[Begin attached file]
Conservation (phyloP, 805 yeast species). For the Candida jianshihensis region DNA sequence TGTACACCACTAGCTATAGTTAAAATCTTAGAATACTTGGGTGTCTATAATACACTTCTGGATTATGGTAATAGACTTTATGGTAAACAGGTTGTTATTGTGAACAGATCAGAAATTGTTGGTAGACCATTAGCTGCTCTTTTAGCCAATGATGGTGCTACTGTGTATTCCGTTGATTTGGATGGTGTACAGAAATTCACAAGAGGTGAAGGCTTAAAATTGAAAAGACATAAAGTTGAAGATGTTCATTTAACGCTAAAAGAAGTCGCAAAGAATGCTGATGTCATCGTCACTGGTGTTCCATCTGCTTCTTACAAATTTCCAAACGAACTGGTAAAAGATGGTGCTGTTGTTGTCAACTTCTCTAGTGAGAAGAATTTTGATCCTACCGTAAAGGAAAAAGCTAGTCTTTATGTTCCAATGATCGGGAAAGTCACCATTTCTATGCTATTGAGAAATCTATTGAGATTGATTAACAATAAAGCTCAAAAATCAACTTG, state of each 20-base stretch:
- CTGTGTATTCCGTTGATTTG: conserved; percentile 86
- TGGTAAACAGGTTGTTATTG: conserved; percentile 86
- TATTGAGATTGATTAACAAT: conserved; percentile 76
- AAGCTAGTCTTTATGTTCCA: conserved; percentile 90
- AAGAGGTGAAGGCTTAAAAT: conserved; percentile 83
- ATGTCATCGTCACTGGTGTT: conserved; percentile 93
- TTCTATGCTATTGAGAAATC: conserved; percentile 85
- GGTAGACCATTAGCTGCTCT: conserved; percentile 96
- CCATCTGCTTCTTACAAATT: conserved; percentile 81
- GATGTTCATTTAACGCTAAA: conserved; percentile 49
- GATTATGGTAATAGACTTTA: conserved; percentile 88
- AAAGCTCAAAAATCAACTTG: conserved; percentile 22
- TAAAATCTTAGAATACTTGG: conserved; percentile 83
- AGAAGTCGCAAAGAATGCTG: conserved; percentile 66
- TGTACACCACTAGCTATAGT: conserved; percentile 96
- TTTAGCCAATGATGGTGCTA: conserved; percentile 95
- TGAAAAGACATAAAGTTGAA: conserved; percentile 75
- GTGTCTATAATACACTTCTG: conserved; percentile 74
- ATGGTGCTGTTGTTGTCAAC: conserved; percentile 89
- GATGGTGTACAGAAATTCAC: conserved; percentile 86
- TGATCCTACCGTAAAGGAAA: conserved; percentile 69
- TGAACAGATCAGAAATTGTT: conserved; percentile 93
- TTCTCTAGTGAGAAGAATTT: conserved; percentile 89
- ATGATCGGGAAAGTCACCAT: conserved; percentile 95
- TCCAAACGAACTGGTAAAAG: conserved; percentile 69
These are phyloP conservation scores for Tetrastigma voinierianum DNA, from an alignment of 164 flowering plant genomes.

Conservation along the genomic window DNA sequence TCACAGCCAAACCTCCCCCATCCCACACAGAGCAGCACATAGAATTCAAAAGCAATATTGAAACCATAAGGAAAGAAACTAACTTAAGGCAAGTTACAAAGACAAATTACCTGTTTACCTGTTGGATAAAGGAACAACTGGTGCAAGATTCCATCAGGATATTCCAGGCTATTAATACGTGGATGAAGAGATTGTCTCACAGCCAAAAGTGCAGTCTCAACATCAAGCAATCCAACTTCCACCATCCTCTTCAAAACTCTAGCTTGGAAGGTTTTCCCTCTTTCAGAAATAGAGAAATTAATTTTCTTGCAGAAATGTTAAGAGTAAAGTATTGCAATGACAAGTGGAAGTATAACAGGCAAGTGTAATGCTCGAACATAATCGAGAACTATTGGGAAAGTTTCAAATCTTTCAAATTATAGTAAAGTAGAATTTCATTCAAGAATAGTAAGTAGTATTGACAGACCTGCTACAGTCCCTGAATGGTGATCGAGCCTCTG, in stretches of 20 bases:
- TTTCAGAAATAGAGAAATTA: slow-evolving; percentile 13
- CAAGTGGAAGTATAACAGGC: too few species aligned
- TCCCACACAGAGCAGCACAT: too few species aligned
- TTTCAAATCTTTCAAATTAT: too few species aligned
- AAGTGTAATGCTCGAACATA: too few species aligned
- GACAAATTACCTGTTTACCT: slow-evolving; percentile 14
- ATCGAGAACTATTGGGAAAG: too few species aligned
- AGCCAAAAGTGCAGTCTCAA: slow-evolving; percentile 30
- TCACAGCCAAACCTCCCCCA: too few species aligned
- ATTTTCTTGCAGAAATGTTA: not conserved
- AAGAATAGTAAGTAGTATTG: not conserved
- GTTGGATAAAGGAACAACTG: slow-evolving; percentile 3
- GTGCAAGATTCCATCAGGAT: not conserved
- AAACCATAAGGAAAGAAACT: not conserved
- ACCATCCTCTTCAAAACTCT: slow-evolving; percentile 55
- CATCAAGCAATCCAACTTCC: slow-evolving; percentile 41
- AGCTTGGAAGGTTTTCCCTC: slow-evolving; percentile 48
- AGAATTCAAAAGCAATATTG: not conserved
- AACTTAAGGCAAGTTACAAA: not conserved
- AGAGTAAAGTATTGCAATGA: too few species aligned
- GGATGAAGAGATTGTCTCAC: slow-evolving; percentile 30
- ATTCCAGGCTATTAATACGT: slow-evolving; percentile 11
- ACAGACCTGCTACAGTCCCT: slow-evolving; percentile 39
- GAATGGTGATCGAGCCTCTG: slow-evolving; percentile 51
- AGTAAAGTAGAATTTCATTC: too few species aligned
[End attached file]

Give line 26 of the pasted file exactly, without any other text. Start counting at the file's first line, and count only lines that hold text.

- TCCAAACGAACTGGTAAAAG: conserved; percentile 69